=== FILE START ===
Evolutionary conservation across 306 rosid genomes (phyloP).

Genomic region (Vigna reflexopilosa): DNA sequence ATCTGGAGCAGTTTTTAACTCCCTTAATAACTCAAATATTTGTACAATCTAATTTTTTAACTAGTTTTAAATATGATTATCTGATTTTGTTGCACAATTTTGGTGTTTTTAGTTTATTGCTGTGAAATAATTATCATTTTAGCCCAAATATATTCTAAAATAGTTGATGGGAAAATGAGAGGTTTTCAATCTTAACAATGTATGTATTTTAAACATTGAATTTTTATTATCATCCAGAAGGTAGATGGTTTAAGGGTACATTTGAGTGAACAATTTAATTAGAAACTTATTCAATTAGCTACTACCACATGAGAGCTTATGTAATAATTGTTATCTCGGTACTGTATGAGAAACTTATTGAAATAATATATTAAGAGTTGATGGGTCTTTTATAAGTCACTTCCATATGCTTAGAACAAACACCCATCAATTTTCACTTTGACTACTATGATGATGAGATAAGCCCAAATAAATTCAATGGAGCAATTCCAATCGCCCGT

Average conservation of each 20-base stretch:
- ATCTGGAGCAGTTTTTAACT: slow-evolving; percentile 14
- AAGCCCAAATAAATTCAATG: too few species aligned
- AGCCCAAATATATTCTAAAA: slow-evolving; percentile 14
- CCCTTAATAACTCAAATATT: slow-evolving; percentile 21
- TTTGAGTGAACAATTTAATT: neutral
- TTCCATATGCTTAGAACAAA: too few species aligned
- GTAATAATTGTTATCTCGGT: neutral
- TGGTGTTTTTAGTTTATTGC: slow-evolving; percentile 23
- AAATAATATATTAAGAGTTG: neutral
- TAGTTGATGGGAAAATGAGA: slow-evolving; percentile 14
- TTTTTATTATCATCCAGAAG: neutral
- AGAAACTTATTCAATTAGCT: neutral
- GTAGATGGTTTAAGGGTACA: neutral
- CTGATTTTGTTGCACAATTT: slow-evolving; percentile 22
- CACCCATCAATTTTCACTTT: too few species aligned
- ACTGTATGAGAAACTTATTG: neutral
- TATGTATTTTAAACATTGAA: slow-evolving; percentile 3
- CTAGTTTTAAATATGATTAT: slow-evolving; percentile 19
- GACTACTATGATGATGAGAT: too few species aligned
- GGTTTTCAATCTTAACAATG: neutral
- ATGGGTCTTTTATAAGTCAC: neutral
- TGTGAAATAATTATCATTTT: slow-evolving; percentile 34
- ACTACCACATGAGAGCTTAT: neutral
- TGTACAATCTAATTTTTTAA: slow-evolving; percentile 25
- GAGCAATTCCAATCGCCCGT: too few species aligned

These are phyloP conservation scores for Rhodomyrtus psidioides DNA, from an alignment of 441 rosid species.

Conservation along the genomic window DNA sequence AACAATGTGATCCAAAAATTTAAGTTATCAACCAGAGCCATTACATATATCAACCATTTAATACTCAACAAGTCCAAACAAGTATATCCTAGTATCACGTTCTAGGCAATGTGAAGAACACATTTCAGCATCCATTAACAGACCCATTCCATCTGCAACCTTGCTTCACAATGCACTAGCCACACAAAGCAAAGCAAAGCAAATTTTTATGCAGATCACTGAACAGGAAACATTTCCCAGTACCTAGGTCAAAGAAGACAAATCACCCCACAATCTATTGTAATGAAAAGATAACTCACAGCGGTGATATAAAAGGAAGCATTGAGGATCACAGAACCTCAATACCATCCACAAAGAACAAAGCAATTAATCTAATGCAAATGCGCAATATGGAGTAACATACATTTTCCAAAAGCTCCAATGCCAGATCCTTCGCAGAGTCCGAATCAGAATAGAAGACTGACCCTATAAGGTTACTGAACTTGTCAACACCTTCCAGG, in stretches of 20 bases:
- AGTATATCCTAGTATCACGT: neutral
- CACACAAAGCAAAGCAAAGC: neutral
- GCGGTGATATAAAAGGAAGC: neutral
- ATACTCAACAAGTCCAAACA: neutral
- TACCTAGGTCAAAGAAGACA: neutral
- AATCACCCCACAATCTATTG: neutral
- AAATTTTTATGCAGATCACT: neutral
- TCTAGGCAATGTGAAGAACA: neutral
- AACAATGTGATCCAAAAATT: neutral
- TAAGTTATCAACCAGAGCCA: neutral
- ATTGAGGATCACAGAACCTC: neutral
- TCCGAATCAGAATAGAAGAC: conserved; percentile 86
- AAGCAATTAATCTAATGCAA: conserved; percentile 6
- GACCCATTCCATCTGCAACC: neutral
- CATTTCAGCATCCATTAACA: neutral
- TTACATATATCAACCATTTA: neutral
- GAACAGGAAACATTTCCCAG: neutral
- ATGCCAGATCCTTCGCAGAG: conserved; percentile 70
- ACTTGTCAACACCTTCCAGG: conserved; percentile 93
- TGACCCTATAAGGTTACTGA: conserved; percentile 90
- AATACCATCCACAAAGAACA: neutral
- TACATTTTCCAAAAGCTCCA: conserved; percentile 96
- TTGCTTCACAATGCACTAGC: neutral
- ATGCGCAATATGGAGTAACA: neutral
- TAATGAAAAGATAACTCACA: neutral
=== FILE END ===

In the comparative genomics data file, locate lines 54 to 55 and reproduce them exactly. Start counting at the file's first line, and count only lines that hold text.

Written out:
- ATGCGCAATATGGAGTAACA: neutral
- TAATGAAAAGATAACTCACA: neutral